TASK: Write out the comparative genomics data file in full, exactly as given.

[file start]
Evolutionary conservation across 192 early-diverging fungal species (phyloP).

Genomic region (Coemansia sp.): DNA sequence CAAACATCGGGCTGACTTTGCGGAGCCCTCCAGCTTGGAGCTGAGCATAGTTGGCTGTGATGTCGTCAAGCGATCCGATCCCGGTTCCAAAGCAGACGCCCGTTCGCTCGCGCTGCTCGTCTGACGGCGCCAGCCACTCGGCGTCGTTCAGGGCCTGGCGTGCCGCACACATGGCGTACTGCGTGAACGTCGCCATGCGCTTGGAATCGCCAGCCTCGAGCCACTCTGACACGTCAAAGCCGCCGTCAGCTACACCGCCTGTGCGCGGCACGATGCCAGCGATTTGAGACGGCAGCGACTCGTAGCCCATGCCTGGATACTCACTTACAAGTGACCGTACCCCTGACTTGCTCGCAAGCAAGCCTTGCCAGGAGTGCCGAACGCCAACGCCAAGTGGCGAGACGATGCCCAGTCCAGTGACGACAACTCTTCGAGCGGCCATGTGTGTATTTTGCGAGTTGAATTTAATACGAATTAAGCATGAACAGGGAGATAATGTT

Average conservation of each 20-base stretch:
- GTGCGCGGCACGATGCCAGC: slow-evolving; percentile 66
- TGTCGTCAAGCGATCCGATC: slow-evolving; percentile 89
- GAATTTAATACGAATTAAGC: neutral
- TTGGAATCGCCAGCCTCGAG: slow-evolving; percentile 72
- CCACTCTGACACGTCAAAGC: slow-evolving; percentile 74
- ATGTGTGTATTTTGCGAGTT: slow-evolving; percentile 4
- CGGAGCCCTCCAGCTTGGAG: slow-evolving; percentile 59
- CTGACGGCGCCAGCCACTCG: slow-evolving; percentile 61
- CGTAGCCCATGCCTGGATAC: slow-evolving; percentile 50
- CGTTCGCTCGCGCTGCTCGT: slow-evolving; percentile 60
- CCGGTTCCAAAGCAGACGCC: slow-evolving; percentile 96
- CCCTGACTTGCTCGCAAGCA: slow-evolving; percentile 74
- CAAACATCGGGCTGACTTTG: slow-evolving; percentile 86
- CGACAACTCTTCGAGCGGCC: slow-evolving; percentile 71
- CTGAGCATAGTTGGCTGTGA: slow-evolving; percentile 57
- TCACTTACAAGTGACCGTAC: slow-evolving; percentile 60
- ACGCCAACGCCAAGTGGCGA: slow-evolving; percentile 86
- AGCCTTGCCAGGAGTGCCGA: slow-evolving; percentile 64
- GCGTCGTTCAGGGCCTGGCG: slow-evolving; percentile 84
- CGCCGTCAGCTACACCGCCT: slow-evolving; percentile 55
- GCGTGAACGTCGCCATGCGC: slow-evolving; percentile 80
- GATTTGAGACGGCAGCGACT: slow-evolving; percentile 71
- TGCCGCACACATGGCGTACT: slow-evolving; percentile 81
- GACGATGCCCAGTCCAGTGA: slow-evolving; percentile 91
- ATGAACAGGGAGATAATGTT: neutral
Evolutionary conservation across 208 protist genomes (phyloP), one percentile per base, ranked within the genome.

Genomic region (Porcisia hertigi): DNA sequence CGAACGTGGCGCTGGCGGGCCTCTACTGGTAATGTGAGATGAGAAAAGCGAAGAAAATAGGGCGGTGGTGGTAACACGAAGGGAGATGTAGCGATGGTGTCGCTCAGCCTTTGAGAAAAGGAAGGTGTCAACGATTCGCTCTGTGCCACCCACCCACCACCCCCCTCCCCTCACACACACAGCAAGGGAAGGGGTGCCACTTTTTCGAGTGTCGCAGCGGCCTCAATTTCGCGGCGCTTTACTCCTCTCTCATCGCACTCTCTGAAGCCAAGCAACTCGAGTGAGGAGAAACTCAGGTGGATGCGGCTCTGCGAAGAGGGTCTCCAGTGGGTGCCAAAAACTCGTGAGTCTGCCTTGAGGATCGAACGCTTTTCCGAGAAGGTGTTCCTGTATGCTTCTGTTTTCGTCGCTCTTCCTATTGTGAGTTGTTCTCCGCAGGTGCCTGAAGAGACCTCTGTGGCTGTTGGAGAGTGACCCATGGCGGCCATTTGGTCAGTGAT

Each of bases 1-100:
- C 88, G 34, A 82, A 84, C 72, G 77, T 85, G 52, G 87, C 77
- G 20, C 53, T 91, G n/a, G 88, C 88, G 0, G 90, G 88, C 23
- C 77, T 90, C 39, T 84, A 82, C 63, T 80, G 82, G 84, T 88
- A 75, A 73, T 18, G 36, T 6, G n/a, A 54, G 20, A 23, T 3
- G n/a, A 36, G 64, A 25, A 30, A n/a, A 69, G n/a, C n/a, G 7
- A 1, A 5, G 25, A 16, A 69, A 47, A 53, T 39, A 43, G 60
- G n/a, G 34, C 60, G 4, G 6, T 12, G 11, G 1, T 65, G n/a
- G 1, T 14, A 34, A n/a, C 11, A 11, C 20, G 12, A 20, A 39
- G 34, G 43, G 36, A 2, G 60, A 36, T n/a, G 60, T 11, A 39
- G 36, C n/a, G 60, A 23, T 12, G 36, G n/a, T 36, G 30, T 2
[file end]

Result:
Evolutionary conservation across 192 early-diverging fungal species (phyloP).

Genomic region (Coemansia sp.): DNA sequence CAAACATCGGGCTGACTTTGCGGAGCCCTCCAGCTTGGAGCTGAGCATAGTTGGCTGTGATGTCGTCAAGCGATCCGATCCCGGTTCCAAAGCAGACGCCCGTTCGCTCGCGCTGCTCGTCTGACGGCGCCAGCCACTCGGCGTCGTTCAGGGCCTGGCGTGCCGCACACATGGCGTACTGCGTGAACGTCGCCATGCGCTTGGAATCGCCAGCCTCGAGCCACTCTGACACGTCAAAGCCGCCGTCAGCTACACCGCCTGTGCGCGGCACGATGCCAGCGATTTGAGACGGCAGCGACTCGTAGCCCATGCCTGGATACTCACTTACAAGTGACCGTACCCCTGACTTGCTCGCAAGCAAGCCTTGCCAGGAGTGCCGAACGCCAACGCCAAGTGGCGAGACGATGCCCAGTCCAGTGACGACAACTCTTCGAGCGGCCATGTGTGTATTTTGCGAGTTGAATTTAATACGAATTAAGCATGAACAGGGAGATAATGTT

Average conservation of each 20-base stretch:
- GTGCGCGGCACGATGCCAGC: slow-evolving; percentile 66
- TGTCGTCAAGCGATCCGATC: slow-evolving; percentile 89
- GAATTTAATACGAATTAAGC: neutral
- TTGGAATCGCCAGCCTCGAG: slow-evolving; percentile 72
- CCACTCTGACACGTCAAAGC: slow-evolving; percentile 74
- ATGTGTGTATTTTGCGAGTT: slow-evolving; percentile 4
- CGGAGCCCTCCAGCTTGGAG: slow-evolving; percentile 59
- CTGACGGCGCCAGCCACTCG: slow-evolving; percentile 61
- CGTAGCCCATGCCTGGATAC: slow-evolving; percentile 50
- CGTTCGCTCGCGCTGCTCGT: slow-evolving; percentile 60
- CCGGTTCCAAAGCAGACGCC: slow-evolving; percentile 96
- CCCTGACTTGCTCGCAAGCA: slow-evolving; percentile 74
- CAAACATCGGGCTGACTTTG: slow-evolving; percentile 86
- CGACAACTCTTCGAGCGGCC: slow-evolving; percentile 71
- CTGAGCATAGTTGGCTGTGA: slow-evolving; percentile 57
- TCACTTACAAGTGACCGTAC: slow-evolving; percentile 60
- ACGCCAACGCCAAGTGGCGA: slow-evolving; percentile 86
- AGCCTTGCCAGGAGTGCCGA: slow-evolving; percentile 64
- GCGTCGTTCAGGGCCTGGCG: slow-evolving; percentile 84
- CGCCGTCAGCTACACCGCCT: slow-evolving; percentile 55
- GCGTGAACGTCGCCATGCGC: slow-evolving; percentile 80
- GATTTGAGACGGCAGCGACT: slow-evolving; percentile 71
- TGCCGCACACATGGCGTACT: slow-evolving; percentile 81
- GACGATGCCCAGTCCAGTGA: slow-evolving; percentile 91
- ATGAACAGGGAGATAATGTT: neutral
Evolutionary conservation across 208 protist genomes (phyloP), one percentile per base, ranked within the genome.

Genomic region (Porcisia hertigi): DNA sequence CGAACGTGGCGCTGGCGGGCCTCTACTGGTAATGTGAGATGAGAAAAGCGAAGAAAATAGGGCGGTGGTGGTAACACGAAGGGAGATGTAGCGATGGTGTCGCTCAGCCTTTGAGAAAAGGAAGGTGTCAACGATTCGCTCTGTGCCACCCACCCACCACCCCCCTCCCCTCACACACACAGCAAGGGAAGGGGTGCCACTTTTTCGAGTGTCGCAGCGGCCTCAATTTCGCGGCGCTTTACTCCTCTCTCATCGCACTCTCTGAAGCCAAGCAACTCGAGTGAGGAGAAACTCAGGTGGATGCGGCTCTGCGAAGAGGGTCTCCAGTGGGTGCCAAAAACTCGTGAGTCTGCCTTGAGGATCGAACGCTTTTCCGAGAAGGTGTTCCTGTATGCTTCTGTTTTCGTCGCTCTTCCTATTGTGAGTTGTTCTCCGCAGGTGCCTGAAGAGACCTCTGTGGCTGTTGGAGAGTGACCCATGGCGGCCATTTGGTCAGTGAT

Each of bases 1-100:
- C 88, G 34, A 82, A 84, C 72, G 77, T 85, G 52, G 87, C 77
- G 20, C 53, T 91, G n/a, G 88, C 88, G 0, G 90, G 88, C 23
- C 77, T 90, C 39, T 84, A 82, C 63, T 80, G 82, G 84, T 88
- A 75, A 73, T 18, G 36, T 6, G n/a, A 54, G 20, A 23, T 3
- G n/a, A 36, G 64, A 25, A 30, A n/a, A 69, G n/a, C n/a, G 7
- A 1, A 5, G 25, A 16, A 69, A 47, A 53, T 39, A 43, G 60
- G n/a, G 34, C 60, G 4, G 6, T 12, G 11, G 1, T 65, G n/a
- G 1, T 14, A 34, A n/a, C 11, A 11, C 20, G 12, A 20, A 39
- G 34, G 43, G 36, A 2, G 60, A 36, T n/a, G 60, T 11, A 39
- G 36, C n/a, G 60, A 23, T 12, G 36, G n/a, T 36, G 30, T 2